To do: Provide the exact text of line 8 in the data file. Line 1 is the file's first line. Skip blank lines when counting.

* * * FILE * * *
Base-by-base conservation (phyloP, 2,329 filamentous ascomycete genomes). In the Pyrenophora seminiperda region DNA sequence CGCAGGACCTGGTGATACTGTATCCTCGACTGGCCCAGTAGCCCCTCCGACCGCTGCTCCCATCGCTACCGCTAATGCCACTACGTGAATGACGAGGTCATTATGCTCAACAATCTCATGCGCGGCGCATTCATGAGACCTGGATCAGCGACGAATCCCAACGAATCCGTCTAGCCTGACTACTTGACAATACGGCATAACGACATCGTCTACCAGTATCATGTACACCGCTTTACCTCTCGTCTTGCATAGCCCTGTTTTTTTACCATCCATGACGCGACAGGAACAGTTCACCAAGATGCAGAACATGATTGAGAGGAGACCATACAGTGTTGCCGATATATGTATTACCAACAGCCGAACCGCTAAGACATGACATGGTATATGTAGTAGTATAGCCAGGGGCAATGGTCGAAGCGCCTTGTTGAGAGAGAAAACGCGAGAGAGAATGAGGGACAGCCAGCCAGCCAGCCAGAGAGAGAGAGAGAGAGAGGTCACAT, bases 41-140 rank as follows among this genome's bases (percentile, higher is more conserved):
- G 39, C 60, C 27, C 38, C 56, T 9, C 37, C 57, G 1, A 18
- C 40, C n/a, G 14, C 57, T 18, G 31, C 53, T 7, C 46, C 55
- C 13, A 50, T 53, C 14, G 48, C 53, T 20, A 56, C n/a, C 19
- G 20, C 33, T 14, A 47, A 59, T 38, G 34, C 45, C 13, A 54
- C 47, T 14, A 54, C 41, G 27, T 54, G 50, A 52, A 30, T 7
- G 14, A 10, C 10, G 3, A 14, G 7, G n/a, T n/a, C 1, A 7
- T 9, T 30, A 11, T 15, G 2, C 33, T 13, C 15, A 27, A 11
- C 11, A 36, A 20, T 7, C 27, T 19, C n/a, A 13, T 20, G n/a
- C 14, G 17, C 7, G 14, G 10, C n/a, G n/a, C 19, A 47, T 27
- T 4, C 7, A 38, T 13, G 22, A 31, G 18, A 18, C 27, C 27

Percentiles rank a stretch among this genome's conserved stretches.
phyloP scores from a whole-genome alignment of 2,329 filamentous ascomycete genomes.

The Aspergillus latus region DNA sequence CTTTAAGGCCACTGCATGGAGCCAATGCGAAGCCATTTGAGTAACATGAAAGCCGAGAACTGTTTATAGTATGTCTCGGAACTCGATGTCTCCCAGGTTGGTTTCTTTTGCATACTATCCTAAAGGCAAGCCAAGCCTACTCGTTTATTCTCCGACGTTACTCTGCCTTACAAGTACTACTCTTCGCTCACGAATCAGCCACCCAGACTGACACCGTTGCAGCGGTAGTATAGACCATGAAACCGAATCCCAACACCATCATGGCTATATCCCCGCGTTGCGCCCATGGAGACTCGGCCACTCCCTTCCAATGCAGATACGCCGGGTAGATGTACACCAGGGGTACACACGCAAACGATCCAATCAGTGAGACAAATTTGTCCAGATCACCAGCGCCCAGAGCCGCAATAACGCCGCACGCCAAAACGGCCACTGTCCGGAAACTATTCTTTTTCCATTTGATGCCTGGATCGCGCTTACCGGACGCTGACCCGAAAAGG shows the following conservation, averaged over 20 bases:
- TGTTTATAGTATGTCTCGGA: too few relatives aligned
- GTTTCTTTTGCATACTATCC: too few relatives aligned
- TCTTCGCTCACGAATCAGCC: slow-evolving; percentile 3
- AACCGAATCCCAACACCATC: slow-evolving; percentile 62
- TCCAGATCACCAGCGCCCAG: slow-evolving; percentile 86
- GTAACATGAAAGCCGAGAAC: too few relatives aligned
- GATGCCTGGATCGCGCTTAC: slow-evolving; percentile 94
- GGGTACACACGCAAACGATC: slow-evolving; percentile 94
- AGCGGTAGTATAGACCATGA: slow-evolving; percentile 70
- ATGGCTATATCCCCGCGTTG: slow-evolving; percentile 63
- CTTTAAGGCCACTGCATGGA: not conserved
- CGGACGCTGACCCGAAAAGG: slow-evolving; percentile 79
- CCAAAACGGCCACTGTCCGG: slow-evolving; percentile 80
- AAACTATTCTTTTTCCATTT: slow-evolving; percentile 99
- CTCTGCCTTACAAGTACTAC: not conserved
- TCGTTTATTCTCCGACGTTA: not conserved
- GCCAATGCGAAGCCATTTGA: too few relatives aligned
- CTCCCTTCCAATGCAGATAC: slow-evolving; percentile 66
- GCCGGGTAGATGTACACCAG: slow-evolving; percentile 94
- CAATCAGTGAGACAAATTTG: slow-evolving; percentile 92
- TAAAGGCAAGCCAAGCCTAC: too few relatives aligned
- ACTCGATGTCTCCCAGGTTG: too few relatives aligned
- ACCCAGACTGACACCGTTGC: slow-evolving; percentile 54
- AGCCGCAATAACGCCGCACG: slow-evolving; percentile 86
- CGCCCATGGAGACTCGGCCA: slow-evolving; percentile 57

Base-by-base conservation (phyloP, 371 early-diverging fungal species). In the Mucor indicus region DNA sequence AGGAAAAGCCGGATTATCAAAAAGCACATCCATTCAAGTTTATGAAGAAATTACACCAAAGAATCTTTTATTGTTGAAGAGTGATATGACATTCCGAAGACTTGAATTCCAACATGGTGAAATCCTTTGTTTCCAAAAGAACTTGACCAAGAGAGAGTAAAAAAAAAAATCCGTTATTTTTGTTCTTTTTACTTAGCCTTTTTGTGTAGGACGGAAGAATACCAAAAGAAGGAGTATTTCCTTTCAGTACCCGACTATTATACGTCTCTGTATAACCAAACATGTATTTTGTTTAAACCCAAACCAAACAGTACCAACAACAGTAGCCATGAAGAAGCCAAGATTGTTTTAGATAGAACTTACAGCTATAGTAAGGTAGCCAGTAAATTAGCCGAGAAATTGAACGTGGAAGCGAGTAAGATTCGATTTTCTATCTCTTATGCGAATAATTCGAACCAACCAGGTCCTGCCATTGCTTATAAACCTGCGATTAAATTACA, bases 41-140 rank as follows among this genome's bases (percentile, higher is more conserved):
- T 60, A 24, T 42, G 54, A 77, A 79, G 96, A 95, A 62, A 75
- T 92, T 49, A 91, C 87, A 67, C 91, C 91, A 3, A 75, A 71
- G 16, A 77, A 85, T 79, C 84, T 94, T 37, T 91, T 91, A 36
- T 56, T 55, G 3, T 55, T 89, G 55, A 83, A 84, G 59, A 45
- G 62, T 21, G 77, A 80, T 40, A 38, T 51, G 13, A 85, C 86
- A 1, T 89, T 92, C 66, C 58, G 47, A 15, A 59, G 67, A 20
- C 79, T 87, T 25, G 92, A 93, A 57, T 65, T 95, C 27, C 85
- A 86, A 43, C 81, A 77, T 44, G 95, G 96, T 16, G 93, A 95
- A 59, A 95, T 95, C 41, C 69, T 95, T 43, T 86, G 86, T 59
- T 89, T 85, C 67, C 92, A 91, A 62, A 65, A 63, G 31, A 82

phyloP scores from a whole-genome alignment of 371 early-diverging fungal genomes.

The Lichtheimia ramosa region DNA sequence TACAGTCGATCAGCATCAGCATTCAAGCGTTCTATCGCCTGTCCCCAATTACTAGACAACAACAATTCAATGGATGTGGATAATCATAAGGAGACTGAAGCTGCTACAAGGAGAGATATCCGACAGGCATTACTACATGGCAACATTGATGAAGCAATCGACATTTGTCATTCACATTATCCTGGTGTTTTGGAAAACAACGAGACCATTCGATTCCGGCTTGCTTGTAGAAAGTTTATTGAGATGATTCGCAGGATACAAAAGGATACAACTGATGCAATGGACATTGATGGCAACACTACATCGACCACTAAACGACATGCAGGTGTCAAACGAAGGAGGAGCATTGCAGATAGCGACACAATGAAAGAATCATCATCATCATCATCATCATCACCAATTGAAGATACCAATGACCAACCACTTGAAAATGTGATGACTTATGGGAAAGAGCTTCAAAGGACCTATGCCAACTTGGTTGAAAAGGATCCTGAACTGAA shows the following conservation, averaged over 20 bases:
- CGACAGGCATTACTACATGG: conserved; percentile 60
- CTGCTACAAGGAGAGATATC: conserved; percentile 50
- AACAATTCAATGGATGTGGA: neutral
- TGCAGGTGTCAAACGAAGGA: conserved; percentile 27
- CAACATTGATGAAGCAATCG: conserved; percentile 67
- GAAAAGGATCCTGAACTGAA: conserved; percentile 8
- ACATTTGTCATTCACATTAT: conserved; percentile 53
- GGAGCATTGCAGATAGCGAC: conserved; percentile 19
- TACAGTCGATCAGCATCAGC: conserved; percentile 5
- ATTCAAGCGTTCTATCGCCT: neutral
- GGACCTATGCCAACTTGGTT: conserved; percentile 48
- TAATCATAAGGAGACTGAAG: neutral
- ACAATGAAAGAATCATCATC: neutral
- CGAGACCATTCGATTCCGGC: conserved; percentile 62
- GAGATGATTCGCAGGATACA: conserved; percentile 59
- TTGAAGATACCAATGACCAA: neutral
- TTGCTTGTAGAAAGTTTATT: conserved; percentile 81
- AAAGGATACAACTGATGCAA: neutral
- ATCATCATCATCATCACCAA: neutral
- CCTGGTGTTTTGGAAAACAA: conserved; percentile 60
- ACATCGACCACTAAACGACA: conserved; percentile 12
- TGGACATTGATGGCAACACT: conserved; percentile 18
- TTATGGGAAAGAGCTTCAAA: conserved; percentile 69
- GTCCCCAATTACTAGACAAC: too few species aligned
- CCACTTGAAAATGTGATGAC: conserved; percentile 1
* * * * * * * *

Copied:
- T 9, T 30, A 11, T 15, G 2, C 33, T 13, C 15, A 27, A 11